On Sunday 17 April 1932, the weather in Paris was sunny and mild, though showers from the east were forecast. The platform for the Calais-bound boat train at the Gare du Nord was more than usually crowded. One party struggled through the crowd towards its reserved compartment, accompanied by a trunk and variety of other much-labelled baggage. Their belongings were taken aboard and the porters returned to wrestle the heavy trunk up the steps to the luggage compartment at the end of the coach. A tall thin man in dark glasses who stood supervising all this finally seemed satisfied. The well-dressed, matronly figure beside him looked on coolly and the somewhat distracted young woman who moved about, nervously tugging and tweaking at the hat in her hand, grew ever more agitated.

The man turned and held out a hand, beckoning the others to board the train. The matron turned towards the younger woman and gestured impatiently. Suddenly a piercing shriek rent the air, bringing the bustling platform to a breathtaking halt. The distracted young woman had erupted with a great howl, flinging her arms out as if fighting off an invisible monster. In this catatonic position she froze, but the shrieks continued as a great never-ending wail of anguish. People turned and converged on the girl, fearing that she had been attacked or had been struck with sudden pain. The man in dark glasses, her father, it transpired, took hold of her and tried in vain to hush her up and urge her aboard the waiting train. The matron, her mother, joined in but all to no avail. People crowded round offering advice, but the man in dark glasses shrank from the crush as if fearing any kind of contact with the gaping onlookers. In a moment he had summoned a porter and issued an order. The porter in turn summoned a colleague and together they began unloading the baggage they had carefully and laboriously stowed away a few minutes earlier. The man and woman now held the girl, whose shrieks had subsided to a whimper. She had, it seemed, got her way and this family would not, after all, be leaving on the boat train for England that day.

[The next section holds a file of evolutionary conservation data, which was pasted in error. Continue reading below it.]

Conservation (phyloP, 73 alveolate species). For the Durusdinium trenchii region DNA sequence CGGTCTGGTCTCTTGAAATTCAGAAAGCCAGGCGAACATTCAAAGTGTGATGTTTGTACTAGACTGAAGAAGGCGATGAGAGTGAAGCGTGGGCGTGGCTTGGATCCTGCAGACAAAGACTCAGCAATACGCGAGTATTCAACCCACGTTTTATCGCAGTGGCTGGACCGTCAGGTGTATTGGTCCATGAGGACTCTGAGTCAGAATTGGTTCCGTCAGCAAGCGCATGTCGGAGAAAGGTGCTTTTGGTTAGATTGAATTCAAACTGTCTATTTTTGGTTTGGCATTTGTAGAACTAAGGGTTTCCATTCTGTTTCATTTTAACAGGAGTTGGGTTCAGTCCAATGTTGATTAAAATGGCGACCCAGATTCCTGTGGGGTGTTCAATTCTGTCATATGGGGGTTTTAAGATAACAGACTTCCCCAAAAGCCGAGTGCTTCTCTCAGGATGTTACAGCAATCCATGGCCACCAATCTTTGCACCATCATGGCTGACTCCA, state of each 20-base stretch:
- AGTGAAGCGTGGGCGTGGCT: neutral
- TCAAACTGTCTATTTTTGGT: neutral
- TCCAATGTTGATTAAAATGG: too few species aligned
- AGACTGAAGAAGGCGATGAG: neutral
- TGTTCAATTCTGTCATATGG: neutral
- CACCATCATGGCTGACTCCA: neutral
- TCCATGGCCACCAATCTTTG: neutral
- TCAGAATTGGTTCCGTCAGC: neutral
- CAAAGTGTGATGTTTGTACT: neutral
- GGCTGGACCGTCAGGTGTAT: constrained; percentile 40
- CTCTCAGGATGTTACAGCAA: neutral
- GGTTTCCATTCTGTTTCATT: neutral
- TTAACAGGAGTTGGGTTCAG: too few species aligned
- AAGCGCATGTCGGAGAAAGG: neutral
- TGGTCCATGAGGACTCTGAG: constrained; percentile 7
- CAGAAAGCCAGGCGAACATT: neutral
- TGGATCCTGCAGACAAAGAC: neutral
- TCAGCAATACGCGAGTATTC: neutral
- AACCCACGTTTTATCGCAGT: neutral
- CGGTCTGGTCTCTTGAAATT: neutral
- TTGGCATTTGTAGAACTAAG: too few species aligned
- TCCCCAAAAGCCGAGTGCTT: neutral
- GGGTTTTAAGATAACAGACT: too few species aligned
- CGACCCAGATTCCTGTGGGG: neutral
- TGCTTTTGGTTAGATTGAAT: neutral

The tall thin man behind the shades was, of course, James Joyce, the mother was Nora Barnacle Joyce and the distraught daughter was Lucia, a strange, impulsive young woman, wilful and talented and only too aware of her father's reputation as a genius of modern literature. After this traumatic event, Joyce's great labyrinthine Work in Progress (later unveiled as Finnegans Wake), the nocturnal offspring of his earlier novel, Ulysses, ground to a halt. When it restarted, disturbing personal themes would begin to weave themselves into it, leaving him open to dark and prurient suspicions.

Excerpted from James Joyce: A New Biography by Gordon Bowker, published in June 2012 by Farrar, Straus and Giroux, LLC. Copyright ©2011 by Gordon Bowker. All rights reserved.